STATIC ANALYSIS OF MOVING JOINTED OBJECTS Jon A. Webb

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From: AAAI-80 Proceedings. Copyright © 1980, AAAI (www.aaai.org). All rights reserved.
STATIC ANALYSIS OF MOVING JOINTED OBJECTS
Jon A. Webb
Department of Computer Science
University of Texas at Austin
connectedness model.
This
model
could
be
constructed by the methods of [31 or by other
methods under development. The jointed object
model for a jointed object consists of three parts:
and -feature -points.
The
joints, rigid parts,
feature points are fixed on the rigid parts, which
are connected by the joints.
In this paper, it
will be assumed that the jointed object forms a
tree (i.e., that is has no cycles) and that the
feature points coincide with the joints. The rigid
parts are not allowed to bend or stretch.
The
lengths of the rigid parts are unknown, but are
calculated by the algorithm through observation of
the jointed object.
ABSTRACT
The problem of interpreting images of moving
jointed
objects
is considered.
Assuming the
existence of a connectedness model, an algorithn is
presented for calculating the rigid part lengths
and motion of the jointed objects just from the
positions of the joints and some depth information.
The algorithn is proved correct.
I
INTRODUCTION
Vision research has only
recently
begun
considering the three-dimensionalmotion of jointed
objects, but progress has been relatively rapid.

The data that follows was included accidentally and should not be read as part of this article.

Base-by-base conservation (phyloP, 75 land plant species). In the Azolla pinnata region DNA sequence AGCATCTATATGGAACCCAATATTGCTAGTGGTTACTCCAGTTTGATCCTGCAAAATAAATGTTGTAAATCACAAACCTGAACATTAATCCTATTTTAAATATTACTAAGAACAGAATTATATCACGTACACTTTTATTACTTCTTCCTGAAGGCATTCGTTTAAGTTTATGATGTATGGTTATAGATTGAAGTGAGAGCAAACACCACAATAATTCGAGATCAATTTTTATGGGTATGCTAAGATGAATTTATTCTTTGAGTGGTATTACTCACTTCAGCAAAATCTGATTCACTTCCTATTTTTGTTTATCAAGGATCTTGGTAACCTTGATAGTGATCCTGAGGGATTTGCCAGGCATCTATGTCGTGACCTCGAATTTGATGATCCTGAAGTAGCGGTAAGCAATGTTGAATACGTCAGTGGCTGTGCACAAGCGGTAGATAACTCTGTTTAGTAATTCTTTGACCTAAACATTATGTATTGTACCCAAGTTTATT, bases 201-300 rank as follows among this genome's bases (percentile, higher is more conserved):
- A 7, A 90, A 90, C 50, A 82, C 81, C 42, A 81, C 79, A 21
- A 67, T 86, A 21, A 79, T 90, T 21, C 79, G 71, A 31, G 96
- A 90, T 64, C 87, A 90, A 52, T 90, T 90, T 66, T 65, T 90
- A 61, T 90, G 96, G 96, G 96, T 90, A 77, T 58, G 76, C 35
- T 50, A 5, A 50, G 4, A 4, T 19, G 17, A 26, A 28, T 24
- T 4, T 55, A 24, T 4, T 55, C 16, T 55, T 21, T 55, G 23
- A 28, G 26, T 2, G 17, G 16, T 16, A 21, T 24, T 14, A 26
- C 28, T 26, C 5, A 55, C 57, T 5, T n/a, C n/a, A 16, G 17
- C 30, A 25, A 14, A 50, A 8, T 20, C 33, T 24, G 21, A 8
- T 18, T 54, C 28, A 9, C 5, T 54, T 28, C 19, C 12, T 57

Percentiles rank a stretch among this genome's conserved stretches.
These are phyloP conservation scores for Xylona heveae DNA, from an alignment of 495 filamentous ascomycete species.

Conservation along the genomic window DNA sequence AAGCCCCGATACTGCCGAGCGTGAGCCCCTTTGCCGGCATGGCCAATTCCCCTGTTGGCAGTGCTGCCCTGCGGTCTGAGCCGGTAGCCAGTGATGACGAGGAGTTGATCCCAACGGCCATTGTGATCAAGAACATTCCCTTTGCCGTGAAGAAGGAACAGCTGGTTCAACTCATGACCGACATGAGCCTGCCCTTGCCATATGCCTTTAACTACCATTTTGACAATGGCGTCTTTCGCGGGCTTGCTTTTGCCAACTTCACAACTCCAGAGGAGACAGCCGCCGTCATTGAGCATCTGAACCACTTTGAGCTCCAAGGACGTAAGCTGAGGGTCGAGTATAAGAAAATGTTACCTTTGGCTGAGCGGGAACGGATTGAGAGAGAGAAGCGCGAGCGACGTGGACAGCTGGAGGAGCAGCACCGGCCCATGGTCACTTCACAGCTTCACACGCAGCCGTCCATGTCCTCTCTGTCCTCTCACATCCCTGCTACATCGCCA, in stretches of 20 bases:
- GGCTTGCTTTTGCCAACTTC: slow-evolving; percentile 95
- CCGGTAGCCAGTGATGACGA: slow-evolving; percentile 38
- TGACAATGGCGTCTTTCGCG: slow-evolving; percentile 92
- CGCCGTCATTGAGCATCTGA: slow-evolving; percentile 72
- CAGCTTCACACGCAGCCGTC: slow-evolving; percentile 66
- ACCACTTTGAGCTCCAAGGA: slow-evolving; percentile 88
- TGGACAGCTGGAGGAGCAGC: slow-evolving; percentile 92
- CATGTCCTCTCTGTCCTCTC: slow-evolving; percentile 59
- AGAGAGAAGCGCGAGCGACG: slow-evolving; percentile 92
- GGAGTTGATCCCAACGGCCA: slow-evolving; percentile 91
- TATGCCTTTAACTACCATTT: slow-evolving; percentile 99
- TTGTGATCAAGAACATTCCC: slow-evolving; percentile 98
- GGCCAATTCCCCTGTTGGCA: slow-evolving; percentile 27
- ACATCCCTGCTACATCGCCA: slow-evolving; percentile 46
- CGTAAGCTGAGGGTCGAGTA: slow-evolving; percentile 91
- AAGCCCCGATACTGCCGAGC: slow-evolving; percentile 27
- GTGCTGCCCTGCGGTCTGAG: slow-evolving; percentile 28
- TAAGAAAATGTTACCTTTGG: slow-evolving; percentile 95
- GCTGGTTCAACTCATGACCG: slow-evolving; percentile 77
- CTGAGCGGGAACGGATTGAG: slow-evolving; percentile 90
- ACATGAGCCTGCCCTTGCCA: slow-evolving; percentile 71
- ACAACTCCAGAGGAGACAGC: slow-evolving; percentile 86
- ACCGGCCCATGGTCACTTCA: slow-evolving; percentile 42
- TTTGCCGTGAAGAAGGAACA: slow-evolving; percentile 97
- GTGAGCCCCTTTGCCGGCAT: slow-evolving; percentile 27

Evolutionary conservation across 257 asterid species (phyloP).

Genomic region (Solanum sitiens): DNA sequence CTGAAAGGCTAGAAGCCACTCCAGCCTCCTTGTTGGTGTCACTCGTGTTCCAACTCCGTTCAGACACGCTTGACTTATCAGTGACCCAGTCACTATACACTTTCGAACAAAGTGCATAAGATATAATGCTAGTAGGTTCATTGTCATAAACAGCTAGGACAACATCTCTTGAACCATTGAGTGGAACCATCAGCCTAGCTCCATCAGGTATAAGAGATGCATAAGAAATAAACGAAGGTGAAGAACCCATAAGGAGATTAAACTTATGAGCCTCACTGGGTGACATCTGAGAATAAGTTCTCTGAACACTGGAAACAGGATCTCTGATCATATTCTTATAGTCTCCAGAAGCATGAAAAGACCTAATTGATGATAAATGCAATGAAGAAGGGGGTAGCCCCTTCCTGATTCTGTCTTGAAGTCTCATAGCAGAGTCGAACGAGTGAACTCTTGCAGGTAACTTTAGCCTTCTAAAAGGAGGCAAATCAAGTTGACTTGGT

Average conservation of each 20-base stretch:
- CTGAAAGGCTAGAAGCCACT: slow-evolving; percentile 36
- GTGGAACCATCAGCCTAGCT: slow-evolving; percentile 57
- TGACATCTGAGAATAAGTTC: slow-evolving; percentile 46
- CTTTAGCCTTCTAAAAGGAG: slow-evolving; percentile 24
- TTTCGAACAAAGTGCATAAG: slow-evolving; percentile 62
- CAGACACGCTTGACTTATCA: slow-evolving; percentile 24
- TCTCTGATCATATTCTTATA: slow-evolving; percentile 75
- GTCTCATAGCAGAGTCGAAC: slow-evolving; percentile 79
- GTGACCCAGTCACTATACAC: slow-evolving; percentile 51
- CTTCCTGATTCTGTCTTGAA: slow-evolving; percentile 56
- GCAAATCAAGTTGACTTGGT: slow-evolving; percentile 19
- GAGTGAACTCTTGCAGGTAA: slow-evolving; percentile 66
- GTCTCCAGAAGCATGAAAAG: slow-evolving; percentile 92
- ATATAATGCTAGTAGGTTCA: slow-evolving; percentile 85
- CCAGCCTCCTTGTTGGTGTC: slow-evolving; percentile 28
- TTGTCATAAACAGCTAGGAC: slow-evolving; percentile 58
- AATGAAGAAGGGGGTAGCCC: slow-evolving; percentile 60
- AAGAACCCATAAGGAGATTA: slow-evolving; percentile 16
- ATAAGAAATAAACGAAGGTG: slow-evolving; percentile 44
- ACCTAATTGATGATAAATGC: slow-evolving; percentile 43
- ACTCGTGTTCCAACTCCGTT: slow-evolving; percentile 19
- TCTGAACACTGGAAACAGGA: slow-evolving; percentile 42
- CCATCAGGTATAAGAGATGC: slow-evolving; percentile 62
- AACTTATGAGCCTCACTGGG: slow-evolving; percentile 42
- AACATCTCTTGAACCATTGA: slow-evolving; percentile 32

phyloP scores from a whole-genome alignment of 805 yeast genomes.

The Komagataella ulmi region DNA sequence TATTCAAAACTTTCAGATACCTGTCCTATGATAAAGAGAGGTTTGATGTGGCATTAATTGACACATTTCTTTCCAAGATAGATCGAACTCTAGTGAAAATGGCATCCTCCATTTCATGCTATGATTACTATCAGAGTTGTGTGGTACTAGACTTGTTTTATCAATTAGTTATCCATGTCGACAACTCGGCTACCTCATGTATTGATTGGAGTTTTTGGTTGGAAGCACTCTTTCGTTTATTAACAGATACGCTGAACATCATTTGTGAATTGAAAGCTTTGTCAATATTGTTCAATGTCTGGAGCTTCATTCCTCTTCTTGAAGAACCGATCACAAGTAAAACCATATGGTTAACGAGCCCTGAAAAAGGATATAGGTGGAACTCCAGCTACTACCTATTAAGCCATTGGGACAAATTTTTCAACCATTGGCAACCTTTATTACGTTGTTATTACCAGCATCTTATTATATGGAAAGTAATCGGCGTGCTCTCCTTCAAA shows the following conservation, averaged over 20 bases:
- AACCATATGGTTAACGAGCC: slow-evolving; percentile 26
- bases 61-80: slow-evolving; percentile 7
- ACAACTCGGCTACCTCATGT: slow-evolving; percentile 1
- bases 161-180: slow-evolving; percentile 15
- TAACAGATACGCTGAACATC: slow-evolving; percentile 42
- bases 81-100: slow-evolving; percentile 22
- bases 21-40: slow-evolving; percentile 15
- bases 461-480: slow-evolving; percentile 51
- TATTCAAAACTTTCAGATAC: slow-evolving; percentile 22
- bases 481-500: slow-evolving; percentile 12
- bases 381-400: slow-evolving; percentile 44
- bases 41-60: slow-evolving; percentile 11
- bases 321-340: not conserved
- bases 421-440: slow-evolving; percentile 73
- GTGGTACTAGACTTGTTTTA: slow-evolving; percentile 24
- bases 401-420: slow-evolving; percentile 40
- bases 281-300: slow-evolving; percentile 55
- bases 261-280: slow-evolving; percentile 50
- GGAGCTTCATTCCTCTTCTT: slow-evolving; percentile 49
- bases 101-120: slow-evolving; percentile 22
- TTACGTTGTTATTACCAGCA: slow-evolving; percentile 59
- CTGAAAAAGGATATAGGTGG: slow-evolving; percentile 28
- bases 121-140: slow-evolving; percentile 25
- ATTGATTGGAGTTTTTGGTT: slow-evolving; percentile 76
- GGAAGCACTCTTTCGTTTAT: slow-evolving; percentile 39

This paper presents a method for using a very
general model to discover the motion and structure
of a jointed object. The method is proved correct
under reasonable conditions, which are
stated
These condit,ions are
found to be
precisely.
satified in most normal observation of normal
jointed object movement.
A connectedness model for a humanoid figure is
shown in figure 1. Feature points are indicated by
letters.
m
?”
/i
f
j r’“\
k
1
i
Figure 1.
B.
Input Description
The analysis proposed in this paper applies
equally well whether the central projection or
parallel projection model of vision is used, but
central projection will be assuned as it most
accurately describes the way caneras work.
The
camera will be assuned to be at the or igin, with
the focal plane at (O,O,f>. Figure 2 shows this
model.
in
This paper, like most other research
three-dimensional motion
adopts the
(C1-41) *
In this model only the
feature point model.
positions of points rigidly attached to the object
are recorded. This method makes the mathematical
analysis more direct.
Moreover, psychological
readily
research has shown that
humans
can
interpret movies of people where only the joints
It is therefore reasonable to
can be seen 15-71.
try to construct a program that could interpret
such images.
A.
a
I.
Jointed objects are
important because they
include most of the significant moving objects in
rigid objects, hunans,
this world, e.g.
and
animals.
The method to be described allows the
recovery
of a wealth of information by a single
monocular observer of a moving jointed object.
This information could aid recognition from a